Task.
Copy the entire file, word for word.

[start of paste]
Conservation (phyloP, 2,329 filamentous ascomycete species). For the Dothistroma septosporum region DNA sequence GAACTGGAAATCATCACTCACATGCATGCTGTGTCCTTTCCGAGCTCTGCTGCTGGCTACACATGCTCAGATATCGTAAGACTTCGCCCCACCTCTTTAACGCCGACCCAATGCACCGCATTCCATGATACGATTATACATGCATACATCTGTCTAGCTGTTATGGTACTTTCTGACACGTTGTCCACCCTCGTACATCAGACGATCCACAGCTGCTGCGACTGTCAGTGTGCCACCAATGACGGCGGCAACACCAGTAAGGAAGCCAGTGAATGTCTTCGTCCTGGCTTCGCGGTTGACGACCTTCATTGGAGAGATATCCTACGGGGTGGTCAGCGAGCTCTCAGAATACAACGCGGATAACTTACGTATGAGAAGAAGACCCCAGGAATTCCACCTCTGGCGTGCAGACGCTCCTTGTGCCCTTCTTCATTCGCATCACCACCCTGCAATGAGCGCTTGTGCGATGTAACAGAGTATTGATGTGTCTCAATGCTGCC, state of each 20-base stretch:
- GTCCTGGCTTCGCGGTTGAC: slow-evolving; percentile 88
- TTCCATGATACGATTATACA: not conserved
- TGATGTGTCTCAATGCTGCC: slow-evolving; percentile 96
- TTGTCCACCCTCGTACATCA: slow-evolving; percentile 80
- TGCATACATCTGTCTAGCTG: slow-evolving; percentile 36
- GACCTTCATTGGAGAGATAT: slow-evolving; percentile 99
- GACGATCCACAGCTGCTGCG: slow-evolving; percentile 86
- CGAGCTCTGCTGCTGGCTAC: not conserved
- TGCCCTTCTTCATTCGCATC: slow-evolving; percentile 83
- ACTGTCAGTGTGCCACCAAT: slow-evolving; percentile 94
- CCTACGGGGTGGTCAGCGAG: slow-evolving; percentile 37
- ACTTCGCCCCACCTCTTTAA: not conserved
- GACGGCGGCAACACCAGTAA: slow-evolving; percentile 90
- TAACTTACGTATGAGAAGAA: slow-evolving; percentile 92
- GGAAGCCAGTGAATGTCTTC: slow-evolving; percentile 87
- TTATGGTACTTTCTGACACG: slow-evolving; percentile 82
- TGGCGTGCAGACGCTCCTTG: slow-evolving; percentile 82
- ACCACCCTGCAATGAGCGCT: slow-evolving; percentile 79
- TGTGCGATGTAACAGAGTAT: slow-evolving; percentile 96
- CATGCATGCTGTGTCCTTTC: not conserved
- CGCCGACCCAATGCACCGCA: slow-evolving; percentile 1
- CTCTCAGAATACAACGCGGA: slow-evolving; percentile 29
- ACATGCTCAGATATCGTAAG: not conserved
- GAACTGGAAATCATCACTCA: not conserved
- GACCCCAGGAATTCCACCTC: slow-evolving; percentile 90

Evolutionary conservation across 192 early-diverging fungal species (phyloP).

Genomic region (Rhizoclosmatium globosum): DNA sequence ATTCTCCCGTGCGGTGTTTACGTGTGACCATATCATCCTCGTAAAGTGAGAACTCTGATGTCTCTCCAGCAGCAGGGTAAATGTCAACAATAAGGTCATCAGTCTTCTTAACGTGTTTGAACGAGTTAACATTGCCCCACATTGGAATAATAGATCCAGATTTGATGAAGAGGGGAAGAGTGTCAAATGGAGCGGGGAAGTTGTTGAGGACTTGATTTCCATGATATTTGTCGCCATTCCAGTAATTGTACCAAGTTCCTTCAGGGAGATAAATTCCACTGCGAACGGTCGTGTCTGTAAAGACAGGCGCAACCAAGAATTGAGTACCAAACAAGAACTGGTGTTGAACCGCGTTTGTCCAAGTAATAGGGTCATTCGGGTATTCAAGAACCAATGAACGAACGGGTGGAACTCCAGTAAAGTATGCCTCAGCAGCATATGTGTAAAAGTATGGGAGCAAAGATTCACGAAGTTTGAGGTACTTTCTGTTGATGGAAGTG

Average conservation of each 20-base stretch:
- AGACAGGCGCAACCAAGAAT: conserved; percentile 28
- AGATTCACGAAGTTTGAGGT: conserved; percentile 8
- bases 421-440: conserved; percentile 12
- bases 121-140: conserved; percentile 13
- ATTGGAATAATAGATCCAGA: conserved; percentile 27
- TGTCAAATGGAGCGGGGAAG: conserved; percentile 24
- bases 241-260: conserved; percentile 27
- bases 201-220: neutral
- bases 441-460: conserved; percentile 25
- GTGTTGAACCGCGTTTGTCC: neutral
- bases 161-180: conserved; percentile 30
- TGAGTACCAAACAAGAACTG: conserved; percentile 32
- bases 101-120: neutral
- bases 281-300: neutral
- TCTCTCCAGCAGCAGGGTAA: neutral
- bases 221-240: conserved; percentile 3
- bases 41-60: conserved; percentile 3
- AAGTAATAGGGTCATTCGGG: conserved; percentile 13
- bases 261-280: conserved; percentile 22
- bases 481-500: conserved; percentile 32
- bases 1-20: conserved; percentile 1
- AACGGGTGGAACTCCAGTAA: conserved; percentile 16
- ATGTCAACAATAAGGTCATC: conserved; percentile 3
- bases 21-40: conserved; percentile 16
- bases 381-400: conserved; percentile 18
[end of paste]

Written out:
Conservation (phyloP, 2,329 filamentous ascomycete species). For the Dothistroma septosporum region DNA sequence GAACTGGAAATCATCACTCACATGCATGCTGTGTCCTTTCCGAGCTCTGCTGCTGGCTACACATGCTCAGATATCGTAAGACTTCGCCCCACCTCTTTAACGCCGACCCAATGCACCGCATTCCATGATACGATTATACATGCATACATCTGTCTAGCTGTTATGGTACTTTCTGACACGTTGTCCACCCTCGTACATCAGACGATCCACAGCTGCTGCGACTGTCAGTGTGCCACCAATGACGGCGGCAACACCAGTAAGGAAGCCAGTGAATGTCTTCGTCCTGGCTTCGCGGTTGACGACCTTCATTGGAGAGATATCCTACGGGGTGGTCAGCGAGCTCTCAGAATACAACGCGGATAACTTACGTATGAGAAGAAGACCCCAGGAATTCCACCTCTGGCGTGCAGACGCTCCTTGTGCCCTTCTTCATTCGCATCACCACCCTGCAATGAGCGCTTGTGCGATGTAACAGAGTATTGATGTGTCTCAATGCTGCC, state of each 20-base stretch:
- GTCCTGGCTTCGCGGTTGAC: slow-evolving; percentile 88
- TTCCATGATACGATTATACA: not conserved
- TGATGTGTCTCAATGCTGCC: slow-evolving; percentile 96
- TTGTCCACCCTCGTACATCA: slow-evolving; percentile 80
- TGCATACATCTGTCTAGCTG: slow-evolving; percentile 36
- GACCTTCATTGGAGAGATAT: slow-evolving; percentile 99
- GACGATCCACAGCTGCTGCG: slow-evolving; percentile 86
- CGAGCTCTGCTGCTGGCTAC: not conserved
- TGCCCTTCTTCATTCGCATC: slow-evolving; percentile 83
- ACTGTCAGTGTGCCACCAAT: slow-evolving; percentile 94
- CCTACGGGGTGGTCAGCGAG: slow-evolving; percentile 37
- ACTTCGCCCCACCTCTTTAA: not conserved
- GACGGCGGCAACACCAGTAA: slow-evolving; percentile 90
- TAACTTACGTATGAGAAGAA: slow-evolving; percentile 92
- GGAAGCCAGTGAATGTCTTC: slow-evolving; percentile 87
- TTATGGTACTTTCTGACACG: slow-evolving; percentile 82
- TGGCGTGCAGACGCTCCTTG: slow-evolving; percentile 82
- ACCACCCTGCAATGAGCGCT: slow-evolving; percentile 79
- TGTGCGATGTAACAGAGTAT: slow-evolving; percentile 96
- CATGCATGCTGTGTCCTTTC: not conserved
- CGCCGACCCAATGCACCGCA: slow-evolving; percentile 1
- CTCTCAGAATACAACGCGGA: slow-evolving; percentile 29
- ACATGCTCAGATATCGTAAG: not conserved
- GAACTGGAAATCATCACTCA: not conserved
- GACCCCAGGAATTCCACCTC: slow-evolving; percentile 90

Evolutionary conservation across 192 early-diverging fungal species (phyloP).

Genomic region (Rhizoclosmatium globosum): DNA sequence ATTCTCCCGTGCGGTGTTTACGTGTGACCATATCATCCTCGTAAAGTGAGAACTCTGATGTCTCTCCAGCAGCAGGGTAAATGTCAACAATAAGGTCATCAGTCTTCTTAACGTGTTTGAACGAGTTAACATTGCCCCACATTGGAATAATAGATCCAGATTTGATGAAGAGGGGAAGAGTGTCAAATGGAGCGGGGAAGTTGTTGAGGACTTGATTTCCATGATATTTGTCGCCATTCCAGTAATTGTACCAAGTTCCTTCAGGGAGATAAATTCCACTGCGAACGGTCGTGTCTGTAAAGACAGGCGCAACCAAGAATTGAGTACCAAACAAGAACTGGTGTTGAACCGCGTTTGTCCAAGTAATAGGGTCATTCGGGTATTCAAGAACCAATGAACGAACGGGTGGAACTCCAGTAAAGTATGCCTCAGCAGCATATGTGTAAAAGTATGGGAGCAAAGATTCACGAAGTTTGAGGTACTTTCTGTTGATGGAAGTG

Average conservation of each 20-base stretch:
- AGACAGGCGCAACCAAGAAT: conserved; percentile 28
- AGATTCACGAAGTTTGAGGT: conserved; percentile 8
- bases 421-440: conserved; percentile 12
- bases 121-140: conserved; percentile 13
- ATTGGAATAATAGATCCAGA: conserved; percentile 27
- TGTCAAATGGAGCGGGGAAG: conserved; percentile 24
- bases 241-260: conserved; percentile 27
- bases 201-220: neutral
- bases 441-460: conserved; percentile 25
- GTGTTGAACCGCGTTTGTCC: neutral
- bases 161-180: conserved; percentile 30
- TGAGTACCAAACAAGAACTG: conserved; percentile 32
- bases 101-120: neutral
- bases 281-300: neutral
- TCTCTCCAGCAGCAGGGTAA: neutral
- bases 221-240: conserved; percentile 3
- bases 41-60: conserved; percentile 3
- AAGTAATAGGGTCATTCGGG: conserved; percentile 13
- bases 261-280: conserved; percentile 22
- bases 481-500: conserved; percentile 32
- bases 1-20: conserved; percentile 1
- AACGGGTGGAACTCCAGTAA: conserved; percentile 16
- ATGTCAACAATAAGGTCATC: conserved; percentile 3
- bases 21-40: conserved; percentile 16
- bases 381-400: conserved; percentile 18